I also tried venturing out a little more during October. There’s this spot at the mall where there’s a bunch of tables for people to sit at located in a place lightly trafficked; so, it has just the right amount of noise for studying, I think. It’s not too quiet like the library, and it’s also not too boisterous like most other public places. It’s close and easy to get to from the bus stop and it’s also near my favorite store at the mall (Barnes & Noble, of course) as well as my second favorite store (La Palme D’Or). Sometimes I would walk toward another part of the mall, particularly the sort of open courtyard area where there’s a sculpture of a pumpkin, people lying on fake grass, and children running around when I was in the mood for a bit more sunlight and commotion.

Also, I’m not sure if I mentioned this in my September update, but I joined a reading group. We meet once a week for about an hour mostly at this unusual but charming coffeeshop and we try to discuss a chapter from William James’s The Principles of Psychology Vol. 1. The last chapter we worked on was Chapter VII: The Methods and Snares of Psychology. It’s fun; it’s probably the most enjoyable thing I do somewhat related to school.

I tried going to the gym more regularly (but then I had my incident, so unfortunately I haven’t been back to the gym since).

I was also reading a lot (The Odyssey, Selected Writings by Marx, Othello, Frankenstein) but again, I stopped doing a lot of things (not walk to school, not drink coffee —> as much coffee) because it seemed in my best interest to take things easy.

I’m feeling a bit lost because I think my life lacks structure — I don’t have any routines, plans; I just do things whenever I feel like it or whenever I have to, but I don’t actually have an organized schedule. And so, I don’t think I’m getting as much done as I could and I’m definitely not getting as much done as I would like. (This isn’t a reflection on October alone, but the semester overall.) Anyway, I feel like I’ve said this a lot this year but I really do have to get my shit together.

Well, on the bright side, a lot of really nice things happened so far this November so hopefully the next update won’t be so gloomy.

Until then.


“rainy day in October” loc. Sakamaki Hall


10.31.18 // update

Hey. So fainted this month. That sucked. Not sure why. Kind of just happened. And I haven’t really been feeling so comfortable out of my apartment since then. I guess I’m a bit traumatized about the whole thing — like, I try to avoid crossing major streets as much as I can because I’m afraid I’ll faint in the middle of a crosswalk.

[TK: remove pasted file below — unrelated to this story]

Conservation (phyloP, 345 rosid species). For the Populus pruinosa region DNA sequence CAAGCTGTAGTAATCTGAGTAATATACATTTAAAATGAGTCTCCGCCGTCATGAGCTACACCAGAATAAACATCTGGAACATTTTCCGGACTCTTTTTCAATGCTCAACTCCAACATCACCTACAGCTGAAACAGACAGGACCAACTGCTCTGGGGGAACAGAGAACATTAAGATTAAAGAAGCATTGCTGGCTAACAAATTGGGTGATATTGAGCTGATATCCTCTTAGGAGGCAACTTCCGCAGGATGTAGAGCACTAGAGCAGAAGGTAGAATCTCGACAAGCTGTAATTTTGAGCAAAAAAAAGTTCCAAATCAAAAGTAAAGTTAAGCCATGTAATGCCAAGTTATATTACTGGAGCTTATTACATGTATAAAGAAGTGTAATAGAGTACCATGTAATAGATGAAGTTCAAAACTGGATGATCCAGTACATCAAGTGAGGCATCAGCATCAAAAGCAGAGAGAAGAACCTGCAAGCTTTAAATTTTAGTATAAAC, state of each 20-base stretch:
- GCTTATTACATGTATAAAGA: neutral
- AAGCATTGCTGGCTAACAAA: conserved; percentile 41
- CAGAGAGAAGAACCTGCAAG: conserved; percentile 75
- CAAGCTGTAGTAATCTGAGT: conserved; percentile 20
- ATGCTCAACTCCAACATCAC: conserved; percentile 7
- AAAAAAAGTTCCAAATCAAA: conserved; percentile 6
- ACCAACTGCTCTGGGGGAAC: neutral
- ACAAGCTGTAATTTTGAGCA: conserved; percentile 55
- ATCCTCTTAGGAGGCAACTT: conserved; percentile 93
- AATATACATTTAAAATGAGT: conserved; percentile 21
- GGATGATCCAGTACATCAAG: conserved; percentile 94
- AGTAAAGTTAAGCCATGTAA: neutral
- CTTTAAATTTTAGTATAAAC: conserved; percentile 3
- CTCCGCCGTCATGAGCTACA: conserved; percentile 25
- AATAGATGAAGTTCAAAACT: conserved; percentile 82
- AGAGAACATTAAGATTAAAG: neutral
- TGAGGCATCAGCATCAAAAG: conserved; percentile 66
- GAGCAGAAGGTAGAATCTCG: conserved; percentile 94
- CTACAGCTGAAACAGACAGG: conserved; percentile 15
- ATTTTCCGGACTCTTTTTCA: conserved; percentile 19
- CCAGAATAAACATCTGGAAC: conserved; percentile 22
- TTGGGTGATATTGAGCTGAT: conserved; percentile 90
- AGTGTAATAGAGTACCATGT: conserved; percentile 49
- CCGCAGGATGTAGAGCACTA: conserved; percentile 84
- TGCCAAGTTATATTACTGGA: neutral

I went to the doctor today. She prescribed Gatorade, breakfast, and perhaps a therapist…? It seems I have anxiety. And it’s a very strange and interesting experience for me. Usually, when people are stressed out they’re told to “relax, calm down, chill out,” etc. But actually having a problem with stress and anxiety is different, you guys. There’s no amount of telling yourself “it’s going to be okay” and no amount of hearing “it’s okay” or “it’s going to be okay” in the world that will actually make you feel like it’s okay. It feels like there’s nothing you can do — your body just reacts the way it does; it feels dizzy, lightheaded, distracted, your throat closes up. You can’t focus on what’s happening outside your body because there’s too much going on within your body. And when there are people around, every single second feels like for-goddamn-ever, but you have to stay cool. If you don’t control your breathing and if you don’t remain alert, if you let go for only a moment, then you lose yourself. And it’s terrifying.

I think the general attitude to something like anxiety is, “you’re weak, you can’t handle, your life isn’t even that bad, why are you even stressed, you just need to get over it.” But it really isn’t this simple. I don’t want to be like this. I’m trying not to be like this. But I honestly cannot help it. So, I get why people are upset about the stigmatization of mental health.

I plan on trying to take things easy until I get myself sorted. Well…as easy as I can. I still have readings and essays coming up. Though, my family’s coming over this weekend, and I don’t have class on Tuesday. So there are a few nice things to look forward to. 🙂

I think I’ll sign off here…for now. I’m writing this on my phone because I’m an idiot and totally forgot to work on this post beforrreee I took my laptop in to get the display coat replaced. And typing this out on my phone isn’t the most pleasant experience. Anyway, I’ll probably post again soon with a part two to my October update, just so you can read about other things that happened in October besides the beginning of my eventual mental breakdown.

Until then.

P.S. Anyone else out there going through something like this, not that this will really help or make you feel better, but I just wanted to say that you’re not crazy and you’re not alone. ❤

Oh, also p.s.s. to everyone, Happy Halloween 🎃